Salt Lake City, Utah
June 23, 2018
June 23, 2018
July 27, 2018
Pre-College Engineering Education
As the STEM and STEAM movements converge with the incorporation of the Next Generation Science Standards (NGSS) into state-level standards documents, there is deepened interest in contextualizing science learning experiences within engineering design problems. Research conducted even prior to the NGSS shows that design problems can be an effective context for the development of scientific knowledge and reasoning. However, questions remain about how to scaffold integrated science and engineering learning experiences so that they provide all students with opportunities to develop disciplinary practices in both science and engineering. To begin to answer these questions, we are conducting qualitative studies of integrated science and engineering curriculum enactments in elementary classrooms. Specifically, we are exploring how student participation in disciplinary practices is influenced by collaboration or documentation structures. For this work-in-progress paper, we conducted a pilot case study of two classrooms, each led by an experienced teacher participating in a professional development initiative on connecting science curricula to engineering and problems in the local community. We were guided by the following research question: In what specific aspects of working with data, constructing explanations and solutions, and arguing from evidence do elementary students participate during integrated science and engineering units supported by different collaboration and documentation structures? Data sources for this study include all the written artifacts produced in each classroom, photos of students’ design constructions, and field notes or video recordings of whole-class and small-group discourse. We developed a coding scheme consisting of 16 sub-practices for NGSS practices 4, 6, and 7, which involve analyzing and interpreting data, construction explanations and designing solutions, and engaging in argument from evidence. For a sample of students in each classroom, we coded student notebooks and spoken discourse line-by-line for evidence of student participation in each sub-practice. In both classrooms, there was strong evidence of at least one sub-practice from each larger practice: representing data in graphical displays and interpreting data within Practice 4, explaining observed relationships within Practice 6, and citing evidence when making a claim about a design solution within Practice 7. However, there was no evidence in either classroom of three sub-practices related to working with data and four sub-practices related to argumentation. The two classrooms differed in which sub-practices they better supported. This research has implications for the design of instructional scaffolds for integrated science and engineering curricula at the elementary school level.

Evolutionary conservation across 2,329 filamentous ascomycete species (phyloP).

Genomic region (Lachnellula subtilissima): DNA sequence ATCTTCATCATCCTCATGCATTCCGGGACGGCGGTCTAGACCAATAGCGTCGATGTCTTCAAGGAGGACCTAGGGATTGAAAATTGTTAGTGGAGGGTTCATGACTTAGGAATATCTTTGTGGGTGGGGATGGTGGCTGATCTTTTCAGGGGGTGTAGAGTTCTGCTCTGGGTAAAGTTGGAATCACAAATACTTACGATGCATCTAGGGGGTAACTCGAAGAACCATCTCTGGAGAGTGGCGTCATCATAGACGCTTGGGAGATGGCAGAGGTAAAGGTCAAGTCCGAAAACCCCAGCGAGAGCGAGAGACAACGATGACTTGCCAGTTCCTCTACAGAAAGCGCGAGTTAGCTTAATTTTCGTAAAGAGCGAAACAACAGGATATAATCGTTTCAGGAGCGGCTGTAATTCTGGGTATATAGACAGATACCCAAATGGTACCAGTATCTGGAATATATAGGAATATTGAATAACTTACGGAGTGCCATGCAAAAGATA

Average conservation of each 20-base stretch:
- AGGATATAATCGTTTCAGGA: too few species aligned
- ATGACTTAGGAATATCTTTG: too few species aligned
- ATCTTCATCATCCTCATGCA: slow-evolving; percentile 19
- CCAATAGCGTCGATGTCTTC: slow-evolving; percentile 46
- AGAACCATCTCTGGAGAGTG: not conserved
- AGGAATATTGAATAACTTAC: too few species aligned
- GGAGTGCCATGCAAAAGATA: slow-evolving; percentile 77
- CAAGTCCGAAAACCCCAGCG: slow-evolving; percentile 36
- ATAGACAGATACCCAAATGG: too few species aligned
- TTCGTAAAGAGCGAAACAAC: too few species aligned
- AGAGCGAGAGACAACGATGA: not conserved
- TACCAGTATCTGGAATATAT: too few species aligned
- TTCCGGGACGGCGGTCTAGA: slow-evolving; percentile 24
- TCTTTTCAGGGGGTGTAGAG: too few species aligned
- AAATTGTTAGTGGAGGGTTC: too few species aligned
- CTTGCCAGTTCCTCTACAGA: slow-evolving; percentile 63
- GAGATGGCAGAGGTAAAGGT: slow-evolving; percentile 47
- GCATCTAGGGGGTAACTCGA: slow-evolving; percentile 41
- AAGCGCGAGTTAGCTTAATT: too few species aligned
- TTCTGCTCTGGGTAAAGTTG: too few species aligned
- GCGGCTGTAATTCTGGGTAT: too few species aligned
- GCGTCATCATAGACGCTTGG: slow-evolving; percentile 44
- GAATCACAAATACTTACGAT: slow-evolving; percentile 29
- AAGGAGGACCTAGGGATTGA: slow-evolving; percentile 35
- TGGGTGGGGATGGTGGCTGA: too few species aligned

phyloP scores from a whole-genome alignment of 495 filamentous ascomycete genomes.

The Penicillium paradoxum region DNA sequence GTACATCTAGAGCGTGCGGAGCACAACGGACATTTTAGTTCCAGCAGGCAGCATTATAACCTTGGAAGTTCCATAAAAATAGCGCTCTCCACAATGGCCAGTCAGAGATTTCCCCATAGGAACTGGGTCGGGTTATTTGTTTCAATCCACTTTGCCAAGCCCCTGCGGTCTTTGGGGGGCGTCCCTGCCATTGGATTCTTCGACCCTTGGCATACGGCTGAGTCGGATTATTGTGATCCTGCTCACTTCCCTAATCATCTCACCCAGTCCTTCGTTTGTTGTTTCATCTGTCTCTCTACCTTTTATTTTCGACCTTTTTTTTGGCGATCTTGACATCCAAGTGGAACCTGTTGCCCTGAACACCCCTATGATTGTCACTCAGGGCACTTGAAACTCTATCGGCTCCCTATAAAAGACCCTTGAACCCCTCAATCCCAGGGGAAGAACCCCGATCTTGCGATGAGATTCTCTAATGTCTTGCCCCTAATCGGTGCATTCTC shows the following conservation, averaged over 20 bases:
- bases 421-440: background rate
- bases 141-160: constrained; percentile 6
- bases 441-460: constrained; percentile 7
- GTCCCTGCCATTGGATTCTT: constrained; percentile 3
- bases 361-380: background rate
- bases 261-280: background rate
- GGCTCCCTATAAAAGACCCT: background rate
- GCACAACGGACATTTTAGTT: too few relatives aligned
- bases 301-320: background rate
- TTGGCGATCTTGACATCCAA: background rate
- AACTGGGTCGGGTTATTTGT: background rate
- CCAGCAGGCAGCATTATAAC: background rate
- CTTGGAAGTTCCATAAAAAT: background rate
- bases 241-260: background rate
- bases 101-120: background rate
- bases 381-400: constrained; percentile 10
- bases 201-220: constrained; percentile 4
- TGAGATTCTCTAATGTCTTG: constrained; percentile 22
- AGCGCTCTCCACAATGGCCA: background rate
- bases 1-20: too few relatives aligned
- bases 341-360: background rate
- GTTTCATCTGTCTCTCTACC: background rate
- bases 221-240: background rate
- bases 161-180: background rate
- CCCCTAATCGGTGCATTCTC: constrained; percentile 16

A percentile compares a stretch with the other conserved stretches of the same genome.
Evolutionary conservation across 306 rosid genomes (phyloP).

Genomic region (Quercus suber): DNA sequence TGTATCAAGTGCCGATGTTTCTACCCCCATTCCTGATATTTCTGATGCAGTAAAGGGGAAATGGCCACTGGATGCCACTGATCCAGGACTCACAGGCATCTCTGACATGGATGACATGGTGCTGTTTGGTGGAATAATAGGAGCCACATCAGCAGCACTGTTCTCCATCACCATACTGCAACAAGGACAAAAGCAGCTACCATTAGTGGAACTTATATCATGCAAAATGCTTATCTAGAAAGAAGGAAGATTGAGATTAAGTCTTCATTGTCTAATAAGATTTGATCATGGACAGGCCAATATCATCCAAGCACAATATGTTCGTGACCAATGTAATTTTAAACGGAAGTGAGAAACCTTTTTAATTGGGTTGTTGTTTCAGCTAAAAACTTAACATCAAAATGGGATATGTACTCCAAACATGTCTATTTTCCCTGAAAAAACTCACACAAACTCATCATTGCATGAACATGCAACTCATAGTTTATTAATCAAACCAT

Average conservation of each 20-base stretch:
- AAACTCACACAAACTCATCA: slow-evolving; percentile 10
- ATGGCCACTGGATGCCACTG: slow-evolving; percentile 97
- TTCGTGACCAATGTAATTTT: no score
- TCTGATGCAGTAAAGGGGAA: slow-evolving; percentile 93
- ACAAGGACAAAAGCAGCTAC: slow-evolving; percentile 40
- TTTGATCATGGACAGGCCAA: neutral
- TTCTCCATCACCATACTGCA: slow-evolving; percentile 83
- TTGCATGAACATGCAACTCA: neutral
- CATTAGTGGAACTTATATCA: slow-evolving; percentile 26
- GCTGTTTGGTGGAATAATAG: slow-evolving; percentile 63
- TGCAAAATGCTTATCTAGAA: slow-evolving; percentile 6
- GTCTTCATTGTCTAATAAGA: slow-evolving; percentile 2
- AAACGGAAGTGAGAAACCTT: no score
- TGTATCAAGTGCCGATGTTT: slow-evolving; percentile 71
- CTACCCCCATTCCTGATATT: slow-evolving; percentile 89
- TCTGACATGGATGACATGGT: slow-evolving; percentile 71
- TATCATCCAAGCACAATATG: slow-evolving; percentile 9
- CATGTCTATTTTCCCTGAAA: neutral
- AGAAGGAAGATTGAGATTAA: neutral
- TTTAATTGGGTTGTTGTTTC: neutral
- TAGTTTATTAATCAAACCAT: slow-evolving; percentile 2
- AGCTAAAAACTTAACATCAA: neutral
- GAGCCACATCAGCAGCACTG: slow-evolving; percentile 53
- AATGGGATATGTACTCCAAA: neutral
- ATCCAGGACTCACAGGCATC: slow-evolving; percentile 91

Batrouny, N. A., & Wendell, K. B., & Dalvi, T. S. (2018, June), Board 117: Elementary Students’ Disciplinary Practices During Integrated Science and Engineering Units (Work in Progress) Paper presented at 2018 ASEE Annual Conference & Exposition , Salt Lake City, Utah. https://peer.asee.org/29889
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